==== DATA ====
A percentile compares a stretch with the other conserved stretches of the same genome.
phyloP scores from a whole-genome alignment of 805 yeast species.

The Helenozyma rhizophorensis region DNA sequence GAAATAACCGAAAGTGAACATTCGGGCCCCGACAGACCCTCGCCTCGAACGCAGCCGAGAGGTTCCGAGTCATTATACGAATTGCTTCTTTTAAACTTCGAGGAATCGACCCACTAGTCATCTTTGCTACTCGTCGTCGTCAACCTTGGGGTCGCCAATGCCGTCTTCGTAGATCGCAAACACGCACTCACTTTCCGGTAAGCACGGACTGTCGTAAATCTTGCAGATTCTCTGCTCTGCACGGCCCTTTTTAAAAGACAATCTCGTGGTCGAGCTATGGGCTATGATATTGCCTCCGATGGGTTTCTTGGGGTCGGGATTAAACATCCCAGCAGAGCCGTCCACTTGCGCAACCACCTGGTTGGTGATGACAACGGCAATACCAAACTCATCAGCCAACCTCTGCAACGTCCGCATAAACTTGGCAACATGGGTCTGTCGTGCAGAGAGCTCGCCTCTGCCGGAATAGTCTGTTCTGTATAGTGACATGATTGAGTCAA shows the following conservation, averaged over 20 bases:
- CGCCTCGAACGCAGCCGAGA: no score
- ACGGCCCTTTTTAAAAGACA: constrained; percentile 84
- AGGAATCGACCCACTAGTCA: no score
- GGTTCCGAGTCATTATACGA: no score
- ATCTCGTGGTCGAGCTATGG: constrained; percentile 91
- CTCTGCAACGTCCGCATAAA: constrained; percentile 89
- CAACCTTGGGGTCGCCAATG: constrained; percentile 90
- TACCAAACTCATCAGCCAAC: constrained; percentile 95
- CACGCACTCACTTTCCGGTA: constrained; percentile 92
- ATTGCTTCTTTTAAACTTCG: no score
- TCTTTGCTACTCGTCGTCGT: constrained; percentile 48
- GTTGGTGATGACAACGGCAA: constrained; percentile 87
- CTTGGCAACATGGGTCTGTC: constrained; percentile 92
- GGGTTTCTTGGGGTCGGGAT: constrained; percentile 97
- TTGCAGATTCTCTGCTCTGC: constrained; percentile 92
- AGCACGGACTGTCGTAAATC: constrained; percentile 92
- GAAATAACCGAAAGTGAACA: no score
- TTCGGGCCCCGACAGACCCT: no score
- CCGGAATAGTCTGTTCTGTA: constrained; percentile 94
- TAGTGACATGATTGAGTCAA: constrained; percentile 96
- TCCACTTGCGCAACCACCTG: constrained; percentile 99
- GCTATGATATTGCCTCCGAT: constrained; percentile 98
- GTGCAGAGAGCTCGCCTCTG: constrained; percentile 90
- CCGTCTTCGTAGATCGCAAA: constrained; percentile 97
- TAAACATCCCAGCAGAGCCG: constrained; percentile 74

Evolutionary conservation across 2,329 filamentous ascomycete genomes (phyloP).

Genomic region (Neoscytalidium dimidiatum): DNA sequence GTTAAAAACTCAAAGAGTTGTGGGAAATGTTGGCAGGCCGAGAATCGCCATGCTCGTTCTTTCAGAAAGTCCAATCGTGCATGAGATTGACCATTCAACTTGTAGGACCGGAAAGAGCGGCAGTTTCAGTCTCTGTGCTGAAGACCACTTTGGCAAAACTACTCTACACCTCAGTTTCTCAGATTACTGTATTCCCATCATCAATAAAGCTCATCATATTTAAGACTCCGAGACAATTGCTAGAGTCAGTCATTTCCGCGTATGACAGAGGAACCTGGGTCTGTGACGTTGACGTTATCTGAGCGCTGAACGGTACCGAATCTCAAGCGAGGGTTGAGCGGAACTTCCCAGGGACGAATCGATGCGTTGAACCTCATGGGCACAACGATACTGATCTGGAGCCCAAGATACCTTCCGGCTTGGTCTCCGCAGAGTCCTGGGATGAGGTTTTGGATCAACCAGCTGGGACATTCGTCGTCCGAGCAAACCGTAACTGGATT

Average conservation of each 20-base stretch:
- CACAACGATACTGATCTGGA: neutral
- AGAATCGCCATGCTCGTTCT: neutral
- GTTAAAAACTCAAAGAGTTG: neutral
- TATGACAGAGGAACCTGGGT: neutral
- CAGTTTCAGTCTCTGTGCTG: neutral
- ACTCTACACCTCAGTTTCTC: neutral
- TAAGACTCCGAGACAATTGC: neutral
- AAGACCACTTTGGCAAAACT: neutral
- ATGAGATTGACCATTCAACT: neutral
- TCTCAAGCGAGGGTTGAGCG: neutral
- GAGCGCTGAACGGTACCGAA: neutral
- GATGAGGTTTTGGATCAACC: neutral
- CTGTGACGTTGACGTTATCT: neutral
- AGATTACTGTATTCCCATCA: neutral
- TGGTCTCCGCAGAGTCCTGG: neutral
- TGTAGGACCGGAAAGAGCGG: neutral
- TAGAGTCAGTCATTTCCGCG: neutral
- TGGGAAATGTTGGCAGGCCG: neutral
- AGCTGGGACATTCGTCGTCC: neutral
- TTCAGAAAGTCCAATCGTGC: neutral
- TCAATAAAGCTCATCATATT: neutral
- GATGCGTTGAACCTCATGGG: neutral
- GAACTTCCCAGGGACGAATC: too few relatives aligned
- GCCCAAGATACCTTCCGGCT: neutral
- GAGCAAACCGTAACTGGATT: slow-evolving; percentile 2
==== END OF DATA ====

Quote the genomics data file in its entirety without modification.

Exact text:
A percentile compares a stretch with the other conserved stretches of the same genome.
phyloP scores from a whole-genome alignment of 805 yeast species.

The Helenozyma rhizophorensis region DNA sequence GAAATAACCGAAAGTGAACATTCGGGCCCCGACAGACCCTCGCCTCGAACGCAGCCGAGAGGTTCCGAGTCATTATACGAATTGCTTCTTTTAAACTTCGAGGAATCGACCCACTAGTCATCTTTGCTACTCGTCGTCGTCAACCTTGGGGTCGCCAATGCCGTCTTCGTAGATCGCAAACACGCACTCACTTTCCGGTAAGCACGGACTGTCGTAAATCTTGCAGATTCTCTGCTCTGCACGGCCCTTTTTAAAAGACAATCTCGTGGTCGAGCTATGGGCTATGATATTGCCTCCGATGGGTTTCTTGGGGTCGGGATTAAACATCCCAGCAGAGCCGTCCACTTGCGCAACCACCTGGTTGGTGATGACAACGGCAATACCAAACTCATCAGCCAACCTCTGCAACGTCCGCATAAACTTGGCAACATGGGTCTGTCGTGCAGAGAGCTCGCCTCTGCCGGAATAGTCTGTTCTGTATAGTGACATGATTGAGTCAA shows the following conservation, averaged over 20 bases:
- CGCCTCGAACGCAGCCGAGA: no score
- ACGGCCCTTTTTAAAAGACA: constrained; percentile 84
- AGGAATCGACCCACTAGTCA: no score
- GGTTCCGAGTCATTATACGA: no score
- ATCTCGTGGTCGAGCTATGG: constrained; percentile 91
- CTCTGCAACGTCCGCATAAA: constrained; percentile 89
- CAACCTTGGGGTCGCCAATG: constrained; percentile 90
- TACCAAACTCATCAGCCAAC: constrained; percentile 95
- CACGCACTCACTTTCCGGTA: constrained; percentile 92
- ATTGCTTCTTTTAAACTTCG: no score
- TCTTTGCTACTCGTCGTCGT: constrained; percentile 48
- GTTGGTGATGACAACGGCAA: constrained; percentile 87
- CTTGGCAACATGGGTCTGTC: constrained; percentile 92
- GGGTTTCTTGGGGTCGGGAT: constrained; percentile 97
- TTGCAGATTCTCTGCTCTGC: constrained; percentile 92
- AGCACGGACTGTCGTAAATC: constrained; percentile 92
- GAAATAACCGAAAGTGAACA: no score
- TTCGGGCCCCGACAGACCCT: no score
- CCGGAATAGTCTGTTCTGTA: constrained; percentile 94
- TAGTGACATGATTGAGTCAA: constrained; percentile 96
- TCCACTTGCGCAACCACCTG: constrained; percentile 99
- GCTATGATATTGCCTCCGAT: constrained; percentile 98
- GTGCAGAGAGCTCGCCTCTG: constrained; percentile 90
- CCGTCTTCGTAGATCGCAAA: constrained; percentile 97
- TAAACATCCCAGCAGAGCCG: constrained; percentile 74

Evolutionary conservation across 2,329 filamentous ascomycete genomes (phyloP).

Genomic region (Neoscytalidium dimidiatum): DNA sequence GTTAAAAACTCAAAGAGTTGTGGGAAATGTTGGCAGGCCGAGAATCGCCATGCTCGTTCTTTCAGAAAGTCCAATCGTGCATGAGATTGACCATTCAACTTGTAGGACCGGAAAGAGCGGCAGTTTCAGTCTCTGTGCTGAAGACCACTTTGGCAAAACTACTCTACACCTCAGTTTCTCAGATTACTGTATTCCCATCATCAATAAAGCTCATCATATTTAAGACTCCGAGACAATTGCTAGAGTCAGTCATTTCCGCGTATGACAGAGGAACCTGGGTCTGTGACGTTGACGTTATCTGAGCGCTGAACGGTACCGAATCTCAAGCGAGGGTTGAGCGGAACTTCCCAGGGACGAATCGATGCGTTGAACCTCATGGGCACAACGATACTGATCTGGAGCCCAAGATACCTTCCGGCTTGGTCTCCGCAGAGTCCTGGGATGAGGTTTTGGATCAACCAGCTGGGACATTCGTCGTCCGAGCAAACCGTAACTGGATT

Average conservation of each 20-base stretch:
- CACAACGATACTGATCTGGA: neutral
- AGAATCGCCATGCTCGTTCT: neutral
- GTTAAAAACTCAAAGAGTTG: neutral
- TATGACAGAGGAACCTGGGT: neutral
- CAGTTTCAGTCTCTGTGCTG: neutral
- ACTCTACACCTCAGTTTCTC: neutral
- TAAGACTCCGAGACAATTGC: neutral
- AAGACCACTTTGGCAAAACT: neutral
- ATGAGATTGACCATTCAACT: neutral
- TCTCAAGCGAGGGTTGAGCG: neutral
- GAGCGCTGAACGGTACCGAA: neutral
- GATGAGGTTTTGGATCAACC: neutral
- CTGTGACGTTGACGTTATCT: neutral
- AGATTACTGTATTCCCATCA: neutral
- TGGTCTCCGCAGAGTCCTGG: neutral
- TGTAGGACCGGAAAGAGCGG: neutral
- TAGAGTCAGTCATTTCCGCG: neutral
- TGGGAAATGTTGGCAGGCCG: neutral
- AGCTGGGACATTCGTCGTCC: neutral
- TTCAGAAAGTCCAATCGTGC: neutral
- TCAATAAAGCTCATCATATT: neutral
- GATGCGTTGAACCTCATGGG: neutral
- GAACTTCCCAGGGACGAATC: too few relatives aligned
- GCCCAAGATACCTTCCGGCT: neutral
- GAGCAAACCGTAACTGGATT: slow-evolving; percentile 2